“ The chief object of science is the discovery of truth, and of art the development of beauty. In the former, we trust to reason, and in the latter to imagination. But judgment and fancy are of mutual assistance in both studies. Science clears the obstructions which impede the progress of art, and art adorns and smooths the path of science. No discovery is made without some previous conjectural effort of the mind, some exertion of the imagination ; nor is any beauty unfolded where there has not been some pre-consideration of probable effects, some exertion of the reasoning faculties. · “ As the human mind is pleased with the contempla- . * tion of what is true, and delighted with the appearance of what is beautiful, it may be assumed that the cultivation of science, and the improvement of art, originate in our love of pleasure. We commonly divide the objects of the two pursuits into distinct classes; and we

think, when we call scientific studies useful, and the productions of art only ornamental, that there is something intrinsically different in their respective natures. But if we examine our own feelings, and judge of science by its influence on ourselves, we shall be obliged to confess, that although less obviously, it is, in fact, as much recommended to us by the pleasures to which it ministers, as those arts that we regard as entirely devoted to the excitement of agreeable emotions.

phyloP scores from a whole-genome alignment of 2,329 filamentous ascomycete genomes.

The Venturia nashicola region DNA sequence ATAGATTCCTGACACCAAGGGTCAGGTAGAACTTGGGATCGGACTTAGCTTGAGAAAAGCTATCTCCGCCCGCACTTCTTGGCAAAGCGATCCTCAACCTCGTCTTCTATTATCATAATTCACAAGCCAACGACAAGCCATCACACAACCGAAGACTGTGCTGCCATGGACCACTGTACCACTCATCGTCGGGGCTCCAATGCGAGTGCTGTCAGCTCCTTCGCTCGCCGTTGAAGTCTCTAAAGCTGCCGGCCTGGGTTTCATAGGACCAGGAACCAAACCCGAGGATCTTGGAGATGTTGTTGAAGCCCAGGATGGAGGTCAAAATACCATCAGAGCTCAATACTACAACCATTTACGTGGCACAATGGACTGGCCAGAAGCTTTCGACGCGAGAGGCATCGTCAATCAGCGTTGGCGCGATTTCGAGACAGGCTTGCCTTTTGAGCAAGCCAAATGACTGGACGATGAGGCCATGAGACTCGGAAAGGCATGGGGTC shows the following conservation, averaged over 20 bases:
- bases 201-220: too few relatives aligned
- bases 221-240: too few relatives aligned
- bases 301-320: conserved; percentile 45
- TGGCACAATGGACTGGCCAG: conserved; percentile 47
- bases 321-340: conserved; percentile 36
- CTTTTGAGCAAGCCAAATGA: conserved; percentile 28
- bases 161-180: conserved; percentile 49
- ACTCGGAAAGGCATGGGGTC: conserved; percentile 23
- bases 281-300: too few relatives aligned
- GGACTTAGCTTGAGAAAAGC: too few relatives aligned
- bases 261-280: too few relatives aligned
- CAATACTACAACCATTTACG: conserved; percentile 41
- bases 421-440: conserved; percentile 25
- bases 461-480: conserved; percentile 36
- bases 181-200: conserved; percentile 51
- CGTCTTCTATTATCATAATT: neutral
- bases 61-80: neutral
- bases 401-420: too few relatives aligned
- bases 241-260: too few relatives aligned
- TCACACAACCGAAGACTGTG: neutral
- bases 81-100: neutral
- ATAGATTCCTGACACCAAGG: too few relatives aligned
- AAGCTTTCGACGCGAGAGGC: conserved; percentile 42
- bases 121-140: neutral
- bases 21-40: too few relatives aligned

“ Of all the arts, the art of building is that which most prominently attracts attention. Invented in the country, and brought to perfection in the town, it owes its origin, like every other human contrivance, to necessity. Man, naked at his birth, thrown upon the earth, exposed to the cold, the wet, and the heat, and to the concussion of other bodies, was constrained to seek artificial means of protection. The rain obliged him to fly for shelter to trees and caverns, the only habitations with which nature has provided her favourite; for, in the improvable faculties bestowed on his mind, she has furnished him with the means of constructing abodes suitable to himself and to the growth of his wants, as they increase by the improvement of his condition. The same instinct which led him to take refuge from the shower, taught him to prefer those trees of which the branches were most thickly interwoven,-and, when they were insufficient, to draw the boughs closer over his head. The process of reasoning from this experience, to the considerations which led him to form permanent bowers, requires no illustration.